It’s super clear from your music, too, that you’re really close with your mom. Tell me a little bit more about the relationship you guys have.

My mom is currently in Africa. Before I moved back to America, she was visiting Nigeria at the time because she had to work on this job that she had out there. During that process, her papers got fucked up. I wasn't able to see here for a while. I still haven't seen her since. I haven't seen her. She checks up on me. She calls me every now and then, just trying to keep that same type of relationship. It's always hard to keep a relationship with somebody that's in a whole other country from you. It's one of those things where it comes with maturing. I feel like the absence of that person may affect the way you grow in a way where, I guess, I just had to learn how to replace that motherly figure. You know?

When I'm with friends, you can see how their moms have played a role. I also have wonderful women who've been in my life, who've tried to play that role for me, which I appreciate a lot. My older sisters, even teachers that I went to school [with], just friends, play that role because I guess they knew my situation or whatever. I appreciate that.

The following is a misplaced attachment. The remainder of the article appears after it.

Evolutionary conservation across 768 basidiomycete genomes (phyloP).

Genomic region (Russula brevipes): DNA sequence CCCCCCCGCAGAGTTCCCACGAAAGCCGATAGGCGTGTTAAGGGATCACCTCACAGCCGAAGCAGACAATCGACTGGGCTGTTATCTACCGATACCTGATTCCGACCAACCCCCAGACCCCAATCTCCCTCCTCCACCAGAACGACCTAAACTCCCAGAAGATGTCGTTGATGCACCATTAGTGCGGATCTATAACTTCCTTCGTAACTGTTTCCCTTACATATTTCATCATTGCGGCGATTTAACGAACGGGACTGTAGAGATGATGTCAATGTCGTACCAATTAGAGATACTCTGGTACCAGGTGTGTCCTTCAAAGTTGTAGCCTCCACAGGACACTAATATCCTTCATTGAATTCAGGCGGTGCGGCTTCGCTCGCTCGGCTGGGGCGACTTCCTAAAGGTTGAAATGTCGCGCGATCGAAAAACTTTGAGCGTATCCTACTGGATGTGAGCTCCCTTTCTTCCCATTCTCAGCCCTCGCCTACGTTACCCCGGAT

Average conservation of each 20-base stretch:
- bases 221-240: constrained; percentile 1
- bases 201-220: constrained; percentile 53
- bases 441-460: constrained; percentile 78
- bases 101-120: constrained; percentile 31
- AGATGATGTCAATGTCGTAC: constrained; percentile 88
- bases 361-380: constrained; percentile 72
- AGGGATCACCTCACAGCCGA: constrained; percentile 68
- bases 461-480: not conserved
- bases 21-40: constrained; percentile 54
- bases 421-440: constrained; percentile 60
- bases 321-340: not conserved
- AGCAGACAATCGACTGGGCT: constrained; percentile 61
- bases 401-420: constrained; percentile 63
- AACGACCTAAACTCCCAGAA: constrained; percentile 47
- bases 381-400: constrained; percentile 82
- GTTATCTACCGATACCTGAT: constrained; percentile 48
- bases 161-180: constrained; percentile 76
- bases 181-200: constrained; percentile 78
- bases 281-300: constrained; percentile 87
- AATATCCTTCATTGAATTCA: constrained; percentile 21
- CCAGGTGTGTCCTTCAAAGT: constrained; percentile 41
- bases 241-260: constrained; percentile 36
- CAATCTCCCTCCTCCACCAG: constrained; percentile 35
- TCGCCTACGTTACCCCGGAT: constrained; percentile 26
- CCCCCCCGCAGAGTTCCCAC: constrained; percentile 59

The name of the tape is May God Bless Your Hustle, but when we premiered “Pigeonfeet” you mentioned that you changed the title from By The Water. What’s the story behind the title and change?

The original name was By The Water and it was basically about me and my friends going to the water and talking about all this shit we wanted for ourselves, wanted to achieve. All that shit ended up coming to life. That's what the whole project's supposed to be about. Getting from one point to another. During that whole time planning the project, there was this weird dissociation phase where I was distancing from a lot. I was just in a very weird spot. I was just looking for something to really reflect on who I was. My mind was and the gutter for a long time. But then, once I started calming down... I have people who, family who were there for me. Just talking to me and trying to give me advice. One thing I've always been raised with is motivation. Knowing that even though some crazy shit happens in life, some bad shit happens, it's not the end. You can always get back up and keep on going.

Then I remember seeing my mom post, "May God bless your hustle" on Instagram, and it changed because before By The Water was just going from one place to another, and May God Bless Your Hustle was like... It's kind of like, “I know you're hustling out there on your own type shit and Imma send you these blessings and these gifts and positive energy, just so at least your hustle is... you got family with you.” May God bless your hustle. It just became more.

How did the project come together? Was it a way to cope with that phase that you were going through?

I started working on the project I think the start of this year, to be honest. When I started working on this it was supposed to be 22 tracks and a lot of the tracks that were on the original are not on what May God Bless Your Hustle is right now. I was going through the weird phase I was talking about earlier. My mind just wasn't in the right place. I feel like I wasn't being very true to myself for the whole project. So, taking that step back to see what it was really about helped me out.